Sunday, 6 April 2008

Going Spanish at La Mancha

After braving the spitting rain for the Oxford and Cambridge boat race last weekend (an Oxford victory if you didn't already know), I headed to get some food with Jo and Pali. Located along Putney High Street, La Mancha was just getting crowded when the three of us got there (about 6.30-ish) but oddly enough the waiters were still tucking into their own dinners in a corner table. Hmm? After oh-ing and ah-ing over the menu for quite a while, to the point of irritating our waiter with our 'another five minutes, please', we were ready to order. However, our waiter had by this time decided to give us a dose of our own medicine when he told us he'll be back in 5 and actually walked away! I was a little surprised and put off by his attitude but the night was young and the incident was soon forgotten.

First came the bread. Big chunks of crusty on outside and squidgy on the inside french loaf served with butter. It was a massive serving and at 95p per person I guess it wasn't a bad deal. Also, check out the MASSIVE olives! I've never seen them so big before. I call them olives on steroids .. heheh

Chorizo Rosario - slices of cured Spanish sausages flavoured with smoked paprika cooked in red wine. Oozing smokey oily goodness, this dish went beautifully with the bread.

Boquerones Fritos - deep fried whitebait. What's not to like? If you like fish, of course :)

Champinones al Ajillo - fried musrooms with garlic and a hint of chilli - mushroom yummy-ness. Mushrooms, white wine, garlic ... can't go wrong. We also had Gambas con Champinones Pil-Pil, which looked almost the same as the musroom dish with a few prawns thrown in. Tasted the same too - so let's not bother with another photo, shall we? (actually, the photo didn't come out too well.. hehe)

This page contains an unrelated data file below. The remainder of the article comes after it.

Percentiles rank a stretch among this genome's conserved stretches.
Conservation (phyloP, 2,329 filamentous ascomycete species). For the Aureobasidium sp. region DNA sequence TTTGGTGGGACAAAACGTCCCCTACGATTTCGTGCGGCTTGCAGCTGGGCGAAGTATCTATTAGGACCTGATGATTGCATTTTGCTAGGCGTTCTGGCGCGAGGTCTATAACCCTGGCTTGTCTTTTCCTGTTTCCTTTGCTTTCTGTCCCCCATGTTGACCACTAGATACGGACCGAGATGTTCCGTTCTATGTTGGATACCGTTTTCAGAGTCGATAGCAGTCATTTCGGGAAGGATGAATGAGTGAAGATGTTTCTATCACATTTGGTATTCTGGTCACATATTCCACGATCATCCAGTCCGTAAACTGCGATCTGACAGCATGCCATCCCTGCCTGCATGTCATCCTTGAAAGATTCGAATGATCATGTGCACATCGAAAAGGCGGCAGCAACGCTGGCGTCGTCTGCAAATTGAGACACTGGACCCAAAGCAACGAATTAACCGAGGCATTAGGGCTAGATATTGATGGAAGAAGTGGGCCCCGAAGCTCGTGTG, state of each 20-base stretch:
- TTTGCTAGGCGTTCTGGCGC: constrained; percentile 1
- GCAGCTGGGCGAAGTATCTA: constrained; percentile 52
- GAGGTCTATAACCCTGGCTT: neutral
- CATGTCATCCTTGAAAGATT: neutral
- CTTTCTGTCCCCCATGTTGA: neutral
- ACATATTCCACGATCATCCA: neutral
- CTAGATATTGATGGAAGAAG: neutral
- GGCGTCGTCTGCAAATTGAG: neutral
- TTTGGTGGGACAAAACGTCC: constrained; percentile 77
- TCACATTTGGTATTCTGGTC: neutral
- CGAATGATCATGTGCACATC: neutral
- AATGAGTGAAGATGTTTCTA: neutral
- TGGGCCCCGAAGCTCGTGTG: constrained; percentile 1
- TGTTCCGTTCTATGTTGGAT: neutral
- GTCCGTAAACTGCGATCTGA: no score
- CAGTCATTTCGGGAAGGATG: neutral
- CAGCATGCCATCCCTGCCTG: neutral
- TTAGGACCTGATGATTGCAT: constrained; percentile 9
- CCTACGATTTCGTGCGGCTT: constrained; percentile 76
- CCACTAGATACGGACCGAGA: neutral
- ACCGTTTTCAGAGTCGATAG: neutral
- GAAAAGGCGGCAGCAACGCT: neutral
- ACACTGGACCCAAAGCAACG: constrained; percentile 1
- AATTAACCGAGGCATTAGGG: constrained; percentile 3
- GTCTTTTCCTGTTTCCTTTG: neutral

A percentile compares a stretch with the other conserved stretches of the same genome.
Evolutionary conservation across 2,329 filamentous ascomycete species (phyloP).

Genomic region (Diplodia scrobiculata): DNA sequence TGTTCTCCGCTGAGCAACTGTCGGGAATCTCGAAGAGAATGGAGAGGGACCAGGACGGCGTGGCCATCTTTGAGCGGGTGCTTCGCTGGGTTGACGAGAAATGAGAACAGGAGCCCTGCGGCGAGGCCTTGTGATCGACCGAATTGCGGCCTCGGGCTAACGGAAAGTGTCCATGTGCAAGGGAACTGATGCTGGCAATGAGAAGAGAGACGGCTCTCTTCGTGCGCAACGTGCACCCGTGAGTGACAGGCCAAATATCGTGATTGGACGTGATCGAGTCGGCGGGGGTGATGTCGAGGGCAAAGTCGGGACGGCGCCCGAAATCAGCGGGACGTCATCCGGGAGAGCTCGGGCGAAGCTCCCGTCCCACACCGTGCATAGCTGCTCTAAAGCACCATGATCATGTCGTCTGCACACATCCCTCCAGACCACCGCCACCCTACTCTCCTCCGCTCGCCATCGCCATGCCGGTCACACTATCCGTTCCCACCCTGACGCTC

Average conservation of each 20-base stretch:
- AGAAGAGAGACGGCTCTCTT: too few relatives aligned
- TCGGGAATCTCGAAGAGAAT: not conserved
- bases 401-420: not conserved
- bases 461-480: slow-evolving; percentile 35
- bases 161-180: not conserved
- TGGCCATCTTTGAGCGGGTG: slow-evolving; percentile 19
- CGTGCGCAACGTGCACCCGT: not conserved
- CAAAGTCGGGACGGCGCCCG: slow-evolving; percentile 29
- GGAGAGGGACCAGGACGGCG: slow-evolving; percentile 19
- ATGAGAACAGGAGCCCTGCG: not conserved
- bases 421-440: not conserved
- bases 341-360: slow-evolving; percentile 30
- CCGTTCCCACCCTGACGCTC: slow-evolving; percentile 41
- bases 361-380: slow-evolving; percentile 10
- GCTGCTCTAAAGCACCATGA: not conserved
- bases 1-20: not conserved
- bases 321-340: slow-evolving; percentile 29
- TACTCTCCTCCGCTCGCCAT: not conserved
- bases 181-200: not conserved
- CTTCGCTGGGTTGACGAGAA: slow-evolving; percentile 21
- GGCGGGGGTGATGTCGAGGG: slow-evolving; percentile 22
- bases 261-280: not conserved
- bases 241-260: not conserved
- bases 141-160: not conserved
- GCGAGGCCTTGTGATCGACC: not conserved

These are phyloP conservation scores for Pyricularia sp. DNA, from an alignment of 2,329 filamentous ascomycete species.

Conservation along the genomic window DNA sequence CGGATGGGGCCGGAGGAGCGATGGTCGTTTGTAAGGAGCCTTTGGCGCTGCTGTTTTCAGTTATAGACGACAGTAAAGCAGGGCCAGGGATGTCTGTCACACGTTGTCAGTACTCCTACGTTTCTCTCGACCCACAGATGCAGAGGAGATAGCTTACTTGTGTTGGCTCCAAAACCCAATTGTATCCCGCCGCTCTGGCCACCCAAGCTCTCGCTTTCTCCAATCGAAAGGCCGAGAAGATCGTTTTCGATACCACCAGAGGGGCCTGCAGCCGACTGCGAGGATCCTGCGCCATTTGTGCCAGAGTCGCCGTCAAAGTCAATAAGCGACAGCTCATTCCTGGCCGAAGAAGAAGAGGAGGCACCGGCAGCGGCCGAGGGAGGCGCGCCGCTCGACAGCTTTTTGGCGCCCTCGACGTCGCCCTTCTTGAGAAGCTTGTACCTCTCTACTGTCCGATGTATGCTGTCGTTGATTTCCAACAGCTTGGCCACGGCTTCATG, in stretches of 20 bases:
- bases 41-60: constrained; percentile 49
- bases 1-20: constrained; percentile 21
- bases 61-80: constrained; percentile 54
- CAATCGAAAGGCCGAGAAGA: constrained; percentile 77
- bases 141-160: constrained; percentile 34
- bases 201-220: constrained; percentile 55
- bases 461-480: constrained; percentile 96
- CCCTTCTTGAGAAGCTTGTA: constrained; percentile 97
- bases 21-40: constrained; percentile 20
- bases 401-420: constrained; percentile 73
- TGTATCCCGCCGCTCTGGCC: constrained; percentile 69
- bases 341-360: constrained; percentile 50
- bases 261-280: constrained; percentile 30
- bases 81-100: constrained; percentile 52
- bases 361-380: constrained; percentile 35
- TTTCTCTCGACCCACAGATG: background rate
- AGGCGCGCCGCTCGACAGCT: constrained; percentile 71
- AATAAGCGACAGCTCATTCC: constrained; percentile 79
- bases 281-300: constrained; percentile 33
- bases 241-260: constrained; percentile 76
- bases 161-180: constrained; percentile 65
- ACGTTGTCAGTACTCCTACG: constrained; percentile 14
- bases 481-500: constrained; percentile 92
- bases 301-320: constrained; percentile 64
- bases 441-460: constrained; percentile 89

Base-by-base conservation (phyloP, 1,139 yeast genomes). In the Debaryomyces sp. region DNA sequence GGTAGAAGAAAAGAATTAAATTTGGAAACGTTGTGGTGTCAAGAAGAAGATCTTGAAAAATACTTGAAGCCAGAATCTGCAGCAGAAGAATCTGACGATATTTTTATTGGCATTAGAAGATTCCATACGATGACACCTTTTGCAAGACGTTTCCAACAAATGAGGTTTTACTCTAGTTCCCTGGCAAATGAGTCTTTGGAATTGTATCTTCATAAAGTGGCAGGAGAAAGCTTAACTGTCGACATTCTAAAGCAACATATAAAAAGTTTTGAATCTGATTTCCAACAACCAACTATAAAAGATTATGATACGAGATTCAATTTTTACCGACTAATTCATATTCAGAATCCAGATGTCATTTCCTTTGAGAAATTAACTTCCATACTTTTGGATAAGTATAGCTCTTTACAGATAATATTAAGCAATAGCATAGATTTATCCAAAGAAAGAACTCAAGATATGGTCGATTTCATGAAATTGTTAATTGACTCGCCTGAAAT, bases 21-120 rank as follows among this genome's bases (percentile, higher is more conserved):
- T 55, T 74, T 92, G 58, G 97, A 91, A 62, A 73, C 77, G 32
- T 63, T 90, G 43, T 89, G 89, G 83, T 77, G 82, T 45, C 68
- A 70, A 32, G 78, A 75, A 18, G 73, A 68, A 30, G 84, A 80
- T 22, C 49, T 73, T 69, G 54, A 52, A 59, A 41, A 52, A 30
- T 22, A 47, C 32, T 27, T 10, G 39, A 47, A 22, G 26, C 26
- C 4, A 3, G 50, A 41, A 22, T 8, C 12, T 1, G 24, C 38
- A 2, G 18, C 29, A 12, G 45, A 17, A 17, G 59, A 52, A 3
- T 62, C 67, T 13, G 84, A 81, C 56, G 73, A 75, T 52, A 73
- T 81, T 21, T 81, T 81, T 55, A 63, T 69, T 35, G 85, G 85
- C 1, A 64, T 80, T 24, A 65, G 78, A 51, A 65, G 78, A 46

Tortilla Espanola - Spanish omelette. Specially requested by Pali for various special reasons ;) - one of them is of course that a good tortilla is the benchmark of a good Spanish restaurant. I rather liked this one. The chef managed to keep the potatoes and eggs fluffy and just a tad moist without being overcooked. No complains from me.

Albondigas de Ternera y Chorizo - beef and chorizo meatballs served in a tomato sauce. Not a bad meatball at all. No the best but definately no where near the worst either. Meaty enough for a meatball (I'm not overly keen on overly meaty meatballs as I think they tend to be too dry) with a good mix of seasoning.

And what would a visit be without the obligatory paella. The 'traditional' Paella Valenciana had seafood and meat. It wasn't a bad paella, just not as good as the one cooked for me by Charlene when I went to visit her and Jo in Valladolid ages and ages ago when we still at university. Ah.. that paella I still think about...... ah sweet thoughts indeed.

After all that food I won't blame you if you thought that would be it. But oh no.. these are three girls with super tummies and fill them we shall :D Dessert Time!Tarta de Santiago - described in the menu as 'a traditional Santiago de Compostela almond cake'. I wasn't sure what that meant (ok, it was an almond cake that I actually liked. Usually any baked goods with almonds in it tastes like...mothballs. To me! To me! No offence to other baked almond goods eaters out there) so I had to google it. Tarta de Santiago, also known as St James' Cake, is a traditional cake from northern Spain and is sometimes decorated with the Cross of the Order of Santiago. Santiago (St James) is the patron saint of Spain and the city of Santiago was, during the Middle Ages, one of the most important Christian pilgrimage sites in Europe. Well there you go then. You learn something new everyday.

Last but not least, Tarta de Limon. A tangy lemon tart served with a strawberry sauce. Nice tart, not so great sauce. It lacked spark... usually comes when the fruit isn't in season. Good meal overall. It must have come to about Twenty something pounds per person including a bottle of wine. Considering all the food we had, it wasn't bad at all.

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